Let me add that the original battery pack, not pictured, has four contacts on it - you can see the four mating contacts inside the empty battery bay of the photograph I provided. A voltmeter shows about 9V at each of two adjacent pairs of contacts on the original battery pack - evidencing that within that one pack, there are actually two, completely separated 9V batteries.

Quote:
Originally Posted by transistormarkj View Post
I find your original post difficult to understand. Perhaps others do too.

My best estimate of what you're trying to ask is shown below in italics. Maybe you can use it as a template to rephrase your question in a more succinct form.
OP owns a portable appliance which has two DC-power-input jacks. The appliance's external power supply has two DC-power-output plugs. Each plug provides 9 volts DC according to OP's DVM measurements. OP does not know whether the portable appliance treats these two DC-power-input jacks as the two rails of a 9V bipolar supply.

OP wants to know if there exists a way to use a single 9V battery and a collection of one-or-more diodes, to drive these two DC-power-input jacks. If so, OP solicits suggestions about which diodes to select (and why).
That's very well written, transistormarkj! Thank you!

I want to add one correction: The external power supply indeed has two DC-power-output plugs, but each plug, in and of itself, does NOT provide 9 volts DC. Instead, the tips of both plugs provide 9VDC to one circuit within the appliance and the barrels of both plugs provide a segregated 9VDC to a second circuit within the appliance. (See my first photo, above.)

With that understanding, yes, I'd like to know if there's a way to use a single 9V battery and a collection of one or more diodes, to drive the two circuits (which together, present a 0.8A load (going by the PSU's rating), and if so, which diodes to select and why?

Again, I know from experimenting with the 9V Alkalines, that I can safely operate the HM-801 having emulated the voltages and polarities shown in my first photo, above. Thus, a safe and sure way to proceed, would be to purchase two 9V LiPo battery banks (i.e. Anker Astro 3) and cable them just as I have the two 9V alkalines.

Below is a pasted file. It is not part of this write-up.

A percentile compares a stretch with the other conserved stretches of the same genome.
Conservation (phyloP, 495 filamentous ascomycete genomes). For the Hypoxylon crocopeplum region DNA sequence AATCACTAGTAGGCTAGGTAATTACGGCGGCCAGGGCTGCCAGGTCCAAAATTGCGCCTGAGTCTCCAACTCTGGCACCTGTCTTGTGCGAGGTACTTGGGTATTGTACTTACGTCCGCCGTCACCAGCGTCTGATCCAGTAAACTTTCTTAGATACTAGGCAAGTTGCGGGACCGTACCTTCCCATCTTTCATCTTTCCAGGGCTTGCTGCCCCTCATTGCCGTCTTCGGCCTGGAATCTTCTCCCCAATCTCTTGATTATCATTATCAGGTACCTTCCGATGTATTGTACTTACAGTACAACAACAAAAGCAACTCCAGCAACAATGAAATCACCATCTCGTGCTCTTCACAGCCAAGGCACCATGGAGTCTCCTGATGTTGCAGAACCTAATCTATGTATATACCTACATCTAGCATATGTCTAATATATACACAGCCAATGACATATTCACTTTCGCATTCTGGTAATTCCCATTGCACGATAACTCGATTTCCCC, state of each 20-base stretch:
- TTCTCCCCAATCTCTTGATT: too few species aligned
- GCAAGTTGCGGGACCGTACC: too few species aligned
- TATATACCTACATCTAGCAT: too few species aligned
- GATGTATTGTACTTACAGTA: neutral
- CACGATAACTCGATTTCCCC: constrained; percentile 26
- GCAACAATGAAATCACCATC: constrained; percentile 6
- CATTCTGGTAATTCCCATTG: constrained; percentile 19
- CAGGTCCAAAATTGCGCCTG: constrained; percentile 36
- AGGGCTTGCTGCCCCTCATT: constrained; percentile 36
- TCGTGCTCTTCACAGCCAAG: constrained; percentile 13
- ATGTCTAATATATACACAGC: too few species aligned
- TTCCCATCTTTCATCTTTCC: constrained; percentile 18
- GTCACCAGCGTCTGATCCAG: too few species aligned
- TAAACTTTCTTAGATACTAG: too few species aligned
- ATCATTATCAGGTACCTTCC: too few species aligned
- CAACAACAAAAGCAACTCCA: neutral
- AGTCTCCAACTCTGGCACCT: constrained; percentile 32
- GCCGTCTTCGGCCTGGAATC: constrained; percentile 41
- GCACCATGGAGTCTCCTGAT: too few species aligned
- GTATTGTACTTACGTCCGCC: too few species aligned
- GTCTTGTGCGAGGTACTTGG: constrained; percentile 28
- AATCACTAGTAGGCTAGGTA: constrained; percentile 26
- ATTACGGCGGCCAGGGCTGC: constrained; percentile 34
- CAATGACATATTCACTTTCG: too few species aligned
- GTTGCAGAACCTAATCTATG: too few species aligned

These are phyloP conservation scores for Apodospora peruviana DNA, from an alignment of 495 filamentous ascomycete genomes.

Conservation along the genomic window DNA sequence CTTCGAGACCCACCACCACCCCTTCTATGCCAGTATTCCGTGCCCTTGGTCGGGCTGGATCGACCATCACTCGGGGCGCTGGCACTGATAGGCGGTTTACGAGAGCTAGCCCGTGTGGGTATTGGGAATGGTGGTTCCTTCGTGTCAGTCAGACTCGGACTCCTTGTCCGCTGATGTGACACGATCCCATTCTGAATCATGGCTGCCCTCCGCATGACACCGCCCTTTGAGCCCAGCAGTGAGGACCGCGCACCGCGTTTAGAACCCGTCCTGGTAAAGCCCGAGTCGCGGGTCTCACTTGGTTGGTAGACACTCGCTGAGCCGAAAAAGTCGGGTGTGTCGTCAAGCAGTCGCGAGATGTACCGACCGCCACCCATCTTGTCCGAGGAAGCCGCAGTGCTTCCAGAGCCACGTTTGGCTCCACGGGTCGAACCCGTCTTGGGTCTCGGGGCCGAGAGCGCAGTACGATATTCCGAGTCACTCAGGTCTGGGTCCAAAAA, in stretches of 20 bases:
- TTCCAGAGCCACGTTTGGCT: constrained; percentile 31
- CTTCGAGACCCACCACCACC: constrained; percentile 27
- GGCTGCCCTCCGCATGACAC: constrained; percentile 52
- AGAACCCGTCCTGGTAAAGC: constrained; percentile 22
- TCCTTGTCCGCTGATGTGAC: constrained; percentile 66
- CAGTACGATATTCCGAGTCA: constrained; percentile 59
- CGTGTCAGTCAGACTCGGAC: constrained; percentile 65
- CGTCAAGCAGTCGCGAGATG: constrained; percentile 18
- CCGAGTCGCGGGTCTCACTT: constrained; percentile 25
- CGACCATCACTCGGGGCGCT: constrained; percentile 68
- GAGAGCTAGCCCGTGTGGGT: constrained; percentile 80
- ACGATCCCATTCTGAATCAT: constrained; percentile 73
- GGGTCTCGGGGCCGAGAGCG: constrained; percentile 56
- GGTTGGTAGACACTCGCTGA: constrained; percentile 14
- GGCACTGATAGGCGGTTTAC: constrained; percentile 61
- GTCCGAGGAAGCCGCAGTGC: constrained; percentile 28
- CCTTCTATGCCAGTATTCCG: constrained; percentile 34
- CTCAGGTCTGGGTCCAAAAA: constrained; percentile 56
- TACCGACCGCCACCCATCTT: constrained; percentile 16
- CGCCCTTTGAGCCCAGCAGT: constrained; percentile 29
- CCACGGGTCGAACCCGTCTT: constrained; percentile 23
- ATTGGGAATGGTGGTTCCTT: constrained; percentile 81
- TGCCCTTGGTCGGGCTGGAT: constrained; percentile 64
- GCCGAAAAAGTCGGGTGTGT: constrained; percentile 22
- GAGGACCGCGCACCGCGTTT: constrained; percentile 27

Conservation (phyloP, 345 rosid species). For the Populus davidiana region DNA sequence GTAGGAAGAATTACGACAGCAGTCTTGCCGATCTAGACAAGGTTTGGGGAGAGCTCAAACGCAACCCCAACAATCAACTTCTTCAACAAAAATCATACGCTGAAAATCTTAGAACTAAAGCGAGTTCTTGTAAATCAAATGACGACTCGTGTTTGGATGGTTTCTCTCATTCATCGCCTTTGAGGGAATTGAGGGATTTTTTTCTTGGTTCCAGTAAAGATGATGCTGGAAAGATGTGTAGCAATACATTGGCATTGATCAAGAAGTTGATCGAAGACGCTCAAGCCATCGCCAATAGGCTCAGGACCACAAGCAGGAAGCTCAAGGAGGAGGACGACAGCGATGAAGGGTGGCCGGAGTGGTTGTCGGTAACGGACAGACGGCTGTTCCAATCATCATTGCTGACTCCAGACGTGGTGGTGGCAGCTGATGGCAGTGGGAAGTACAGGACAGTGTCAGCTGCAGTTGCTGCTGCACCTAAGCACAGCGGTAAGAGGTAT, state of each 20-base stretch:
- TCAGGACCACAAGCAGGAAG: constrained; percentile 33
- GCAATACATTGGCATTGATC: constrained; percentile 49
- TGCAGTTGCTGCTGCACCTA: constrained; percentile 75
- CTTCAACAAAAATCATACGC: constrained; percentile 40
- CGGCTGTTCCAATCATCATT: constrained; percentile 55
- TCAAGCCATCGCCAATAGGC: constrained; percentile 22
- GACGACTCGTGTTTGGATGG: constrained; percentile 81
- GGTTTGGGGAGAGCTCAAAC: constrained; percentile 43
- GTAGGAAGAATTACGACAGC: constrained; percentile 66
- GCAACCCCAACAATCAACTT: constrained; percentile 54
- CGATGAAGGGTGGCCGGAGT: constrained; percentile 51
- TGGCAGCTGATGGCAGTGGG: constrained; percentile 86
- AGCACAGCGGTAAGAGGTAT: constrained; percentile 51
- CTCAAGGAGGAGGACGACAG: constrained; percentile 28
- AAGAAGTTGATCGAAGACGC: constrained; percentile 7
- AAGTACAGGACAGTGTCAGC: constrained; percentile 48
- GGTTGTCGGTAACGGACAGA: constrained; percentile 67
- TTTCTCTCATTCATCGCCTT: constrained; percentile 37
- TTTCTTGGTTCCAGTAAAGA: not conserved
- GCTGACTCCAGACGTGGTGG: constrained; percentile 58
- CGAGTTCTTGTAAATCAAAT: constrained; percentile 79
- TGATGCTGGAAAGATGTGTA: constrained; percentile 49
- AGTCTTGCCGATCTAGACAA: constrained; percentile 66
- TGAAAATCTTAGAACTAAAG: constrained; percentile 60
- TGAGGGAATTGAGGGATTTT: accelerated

But I'd like to reduce the size, weight, and cost by using only one Anker Astro 3, instead of two. Is this possible? If so, how should I proceed?

I have to assume the manufacturer has a reason for building a battery pack with two, independent 9V batteries in it - with four contacts, not two (and not three, with a shared ground). Thus, I'm not willing to just "experiment" with powering both circuits from a single, external 9V battery, without doing something to protect the two circuits from "seeing" each other.

By the way, the HM-801's internal battery only provides about 4-hours of play time per charge cycle, and replacement batteries, while still available for this discontinued player, currently sell for $80 each. I can buy an Anker Astro3 for $55 and hopefully enjoy about 40 hours of play time per charge cycle.

Thanks so much for helping me figure this out. I can tell you that this bit of trailblazing stands to make a lot of HM-801 owners very happy, as we are all nervous about the manufacturer discontinuing their $80 internal batteries. We're not looking forward to the day when we will have to operate these $800 portable players on the AC power adapter, exclusively, for inability to find a battery solution. The new, model HM-901, also uses two batteries in one package, but it's a different size, different charger, etc.

Mike
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Old 10th September 2013, 06:21 PM   #6
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Quote:
Originally Posted by zilch0md View Post
I haven't tried measuring the resistance across the connectors - only their voltages when the AC adapter is plugged in. What conclusions might I draw if I find infinite resistance between precisely which points of measurement? (Please help me think this through, because I'm not all that bright with this stuff.)
Measure resistance between each point and the other 3 on the dual power connector. Finding nothing but infinite resistance is probably the worst outcome; that would be the case if the supplies were truly isolated from each other.
If you find a low-resistance measurement, it is possible that point could be used as a shared reference point of the 2 supplies (ie, ground), and that may provide direction for designing a battery replacement.

That is a very unusual power connector. If a 2-wire (single battery) connection was feasible, I think it would have been used OEM.

Also, consider that if changing from a 4-hour use battery to an 80-hour use battery, the battery will also increase in size by roughly 20x (unless the cell technology is radically different, which it isn't here).
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Old 10th September 2013, 07:07 PM   #7